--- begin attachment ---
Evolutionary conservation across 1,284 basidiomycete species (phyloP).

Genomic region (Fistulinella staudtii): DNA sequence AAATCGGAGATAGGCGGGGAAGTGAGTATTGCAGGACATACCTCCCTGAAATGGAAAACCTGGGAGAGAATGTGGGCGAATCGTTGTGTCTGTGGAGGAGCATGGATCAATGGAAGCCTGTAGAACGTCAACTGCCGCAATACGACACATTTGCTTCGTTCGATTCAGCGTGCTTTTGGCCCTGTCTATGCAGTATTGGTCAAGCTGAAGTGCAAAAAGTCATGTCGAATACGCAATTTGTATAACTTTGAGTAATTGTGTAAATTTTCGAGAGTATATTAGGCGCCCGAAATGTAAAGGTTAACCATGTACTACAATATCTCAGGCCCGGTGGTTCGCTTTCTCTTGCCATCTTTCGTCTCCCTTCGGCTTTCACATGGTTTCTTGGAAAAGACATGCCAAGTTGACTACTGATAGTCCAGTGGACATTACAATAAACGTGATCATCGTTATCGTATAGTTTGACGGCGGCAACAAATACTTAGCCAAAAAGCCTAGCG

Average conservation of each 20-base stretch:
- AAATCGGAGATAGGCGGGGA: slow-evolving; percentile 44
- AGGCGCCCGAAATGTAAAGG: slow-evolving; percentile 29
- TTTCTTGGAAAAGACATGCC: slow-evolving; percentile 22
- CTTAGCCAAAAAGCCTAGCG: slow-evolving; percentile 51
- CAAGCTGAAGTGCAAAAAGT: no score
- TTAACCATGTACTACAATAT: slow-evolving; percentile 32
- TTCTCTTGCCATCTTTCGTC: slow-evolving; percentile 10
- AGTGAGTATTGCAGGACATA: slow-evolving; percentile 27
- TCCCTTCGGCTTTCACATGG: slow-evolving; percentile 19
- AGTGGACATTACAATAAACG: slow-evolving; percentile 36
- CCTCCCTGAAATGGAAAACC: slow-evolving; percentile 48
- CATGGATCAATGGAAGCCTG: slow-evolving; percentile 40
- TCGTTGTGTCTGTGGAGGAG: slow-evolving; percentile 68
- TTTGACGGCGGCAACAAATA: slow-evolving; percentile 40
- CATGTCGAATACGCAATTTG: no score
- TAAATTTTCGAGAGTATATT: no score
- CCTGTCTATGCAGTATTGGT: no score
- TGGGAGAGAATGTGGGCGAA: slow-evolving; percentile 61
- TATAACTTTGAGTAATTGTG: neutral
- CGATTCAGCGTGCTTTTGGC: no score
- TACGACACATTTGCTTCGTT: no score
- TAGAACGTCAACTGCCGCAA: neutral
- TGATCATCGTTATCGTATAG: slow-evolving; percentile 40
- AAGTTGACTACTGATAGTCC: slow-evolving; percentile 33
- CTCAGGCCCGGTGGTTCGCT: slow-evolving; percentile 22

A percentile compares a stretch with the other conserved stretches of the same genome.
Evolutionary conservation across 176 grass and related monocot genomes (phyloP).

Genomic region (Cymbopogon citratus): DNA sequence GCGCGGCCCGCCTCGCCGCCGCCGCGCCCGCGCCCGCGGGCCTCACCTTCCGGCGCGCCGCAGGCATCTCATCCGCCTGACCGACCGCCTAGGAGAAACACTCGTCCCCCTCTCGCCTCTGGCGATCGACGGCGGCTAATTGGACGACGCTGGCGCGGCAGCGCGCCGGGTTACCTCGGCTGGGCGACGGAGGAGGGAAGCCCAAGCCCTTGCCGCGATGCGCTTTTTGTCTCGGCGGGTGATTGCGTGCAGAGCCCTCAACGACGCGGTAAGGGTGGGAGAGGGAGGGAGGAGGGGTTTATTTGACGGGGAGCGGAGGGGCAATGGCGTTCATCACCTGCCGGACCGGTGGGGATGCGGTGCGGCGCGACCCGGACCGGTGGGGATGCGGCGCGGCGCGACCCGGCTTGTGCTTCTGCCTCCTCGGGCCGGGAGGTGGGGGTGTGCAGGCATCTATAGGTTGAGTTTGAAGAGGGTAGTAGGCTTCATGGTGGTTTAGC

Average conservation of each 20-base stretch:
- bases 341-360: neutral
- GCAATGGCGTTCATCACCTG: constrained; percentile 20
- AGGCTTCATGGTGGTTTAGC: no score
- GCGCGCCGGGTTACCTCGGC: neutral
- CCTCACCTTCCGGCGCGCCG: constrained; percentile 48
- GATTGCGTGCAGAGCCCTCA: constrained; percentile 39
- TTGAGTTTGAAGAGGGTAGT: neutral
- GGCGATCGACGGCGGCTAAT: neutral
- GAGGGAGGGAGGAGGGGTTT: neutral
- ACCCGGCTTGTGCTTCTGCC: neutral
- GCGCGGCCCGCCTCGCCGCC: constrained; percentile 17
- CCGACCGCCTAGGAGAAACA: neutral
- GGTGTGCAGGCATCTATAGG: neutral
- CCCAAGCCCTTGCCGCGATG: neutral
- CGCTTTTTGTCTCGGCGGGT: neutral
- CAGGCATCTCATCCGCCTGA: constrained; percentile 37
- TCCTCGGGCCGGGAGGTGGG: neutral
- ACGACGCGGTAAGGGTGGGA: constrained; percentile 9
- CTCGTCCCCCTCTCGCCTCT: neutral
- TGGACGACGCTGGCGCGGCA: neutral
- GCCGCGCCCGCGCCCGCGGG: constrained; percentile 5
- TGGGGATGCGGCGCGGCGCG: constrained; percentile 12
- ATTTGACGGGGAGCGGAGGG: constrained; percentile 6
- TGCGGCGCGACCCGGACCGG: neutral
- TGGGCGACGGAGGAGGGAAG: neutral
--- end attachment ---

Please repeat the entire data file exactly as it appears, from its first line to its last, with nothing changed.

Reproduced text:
Evolutionary conservation across 1,284 basidiomycete species (phyloP).

Genomic region (Fistulinella staudtii): DNA sequence AAATCGGAGATAGGCGGGGAAGTGAGTATTGCAGGACATACCTCCCTGAAATGGAAAACCTGGGAGAGAATGTGGGCGAATCGTTGTGTCTGTGGAGGAGCATGGATCAATGGAAGCCTGTAGAACGTCAACTGCCGCAATACGACACATTTGCTTCGTTCGATTCAGCGTGCTTTTGGCCCTGTCTATGCAGTATTGGTCAAGCTGAAGTGCAAAAAGTCATGTCGAATACGCAATTTGTATAACTTTGAGTAATTGTGTAAATTTTCGAGAGTATATTAGGCGCCCGAAATGTAAAGGTTAACCATGTACTACAATATCTCAGGCCCGGTGGTTCGCTTTCTCTTGCCATCTTTCGTCTCCCTTCGGCTTTCACATGGTTTCTTGGAAAAGACATGCCAAGTTGACTACTGATAGTCCAGTGGACATTACAATAAACGTGATCATCGTTATCGTATAGTTTGACGGCGGCAACAAATACTTAGCCAAAAAGCCTAGCG

Average conservation of each 20-base stretch:
- AAATCGGAGATAGGCGGGGA: slow-evolving; percentile 44
- AGGCGCCCGAAATGTAAAGG: slow-evolving; percentile 29
- TTTCTTGGAAAAGACATGCC: slow-evolving; percentile 22
- CTTAGCCAAAAAGCCTAGCG: slow-evolving; percentile 51
- CAAGCTGAAGTGCAAAAAGT: no score
- TTAACCATGTACTACAATAT: slow-evolving; percentile 32
- TTCTCTTGCCATCTTTCGTC: slow-evolving; percentile 10
- AGTGAGTATTGCAGGACATA: slow-evolving; percentile 27
- TCCCTTCGGCTTTCACATGG: slow-evolving; percentile 19
- AGTGGACATTACAATAAACG: slow-evolving; percentile 36
- CCTCCCTGAAATGGAAAACC: slow-evolving; percentile 48
- CATGGATCAATGGAAGCCTG: slow-evolving; percentile 40
- TCGTTGTGTCTGTGGAGGAG: slow-evolving; percentile 68
- TTTGACGGCGGCAACAAATA: slow-evolving; percentile 40
- CATGTCGAATACGCAATTTG: no score
- TAAATTTTCGAGAGTATATT: no score
- CCTGTCTATGCAGTATTGGT: no score
- TGGGAGAGAATGTGGGCGAA: slow-evolving; percentile 61
- TATAACTTTGAGTAATTGTG: neutral
- CGATTCAGCGTGCTTTTGGC: no score
- TACGACACATTTGCTTCGTT: no score
- TAGAACGTCAACTGCCGCAA: neutral
- TGATCATCGTTATCGTATAG: slow-evolving; percentile 40
- AAGTTGACTACTGATAGTCC: slow-evolving; percentile 33
- CTCAGGCCCGGTGGTTCGCT: slow-evolving; percentile 22

A percentile compares a stretch with the other conserved stretches of the same genome.
Evolutionary conservation across 176 grass and related monocot genomes (phyloP).

Genomic region (Cymbopogon citratus): DNA sequence GCGCGGCCCGCCTCGCCGCCGCCGCGCCCGCGCCCGCGGGCCTCACCTTCCGGCGCGCCGCAGGCATCTCATCCGCCTGACCGACCGCCTAGGAGAAACACTCGTCCCCCTCTCGCCTCTGGCGATCGACGGCGGCTAATTGGACGACGCTGGCGCGGCAGCGCGCCGGGTTACCTCGGCTGGGCGACGGAGGAGGGAAGCCCAAGCCCTTGCCGCGATGCGCTTTTTGTCTCGGCGGGTGATTGCGTGCAGAGCCCTCAACGACGCGGTAAGGGTGGGAGAGGGAGGGAGGAGGGGTTTATTTGACGGGGAGCGGAGGGGCAATGGCGTTCATCACCTGCCGGACCGGTGGGGATGCGGTGCGGCGCGACCCGGACCGGTGGGGATGCGGCGCGGCGCGACCCGGCTTGTGCTTCTGCCTCCTCGGGCCGGGAGGTGGGGGTGTGCAGGCATCTATAGGTTGAGTTTGAAGAGGGTAGTAGGCTTCATGGTGGTTTAGC

Average conservation of each 20-base stretch:
- bases 341-360: neutral
- GCAATGGCGTTCATCACCTG: constrained; percentile 20
- AGGCTTCATGGTGGTTTAGC: no score
- GCGCGCCGGGTTACCTCGGC: neutral
- CCTCACCTTCCGGCGCGCCG: constrained; percentile 48
- GATTGCGTGCAGAGCCCTCA: constrained; percentile 39
- TTGAGTTTGAAGAGGGTAGT: neutral
- GGCGATCGACGGCGGCTAAT: neutral
- GAGGGAGGGAGGAGGGGTTT: neutral
- ACCCGGCTTGTGCTTCTGCC: neutral
- GCGCGGCCCGCCTCGCCGCC: constrained; percentile 17
- CCGACCGCCTAGGAGAAACA: neutral
- GGTGTGCAGGCATCTATAGG: neutral
- CCCAAGCCCTTGCCGCGATG: neutral
- CGCTTTTTGTCTCGGCGGGT: neutral
- CAGGCATCTCATCCGCCTGA: constrained; percentile 37
- TCCTCGGGCCGGGAGGTGGG: neutral
- ACGACGCGGTAAGGGTGGGA: constrained; percentile 9
- CTCGTCCCCCTCTCGCCTCT: neutral
- TGGACGACGCTGGCGCGGCA: neutral
- GCCGCGCCCGCGCCCGCGGG: constrained; percentile 5
- TGGGGATGCGGCGCGGCGCG: constrained; percentile 12
- ATTTGACGGGGAGCGGAGGG: constrained; percentile 6
- TGCGGCGCGACCCGGACCGG: neutral
- TGGGCGACGGAGGAGGGAAG: neutral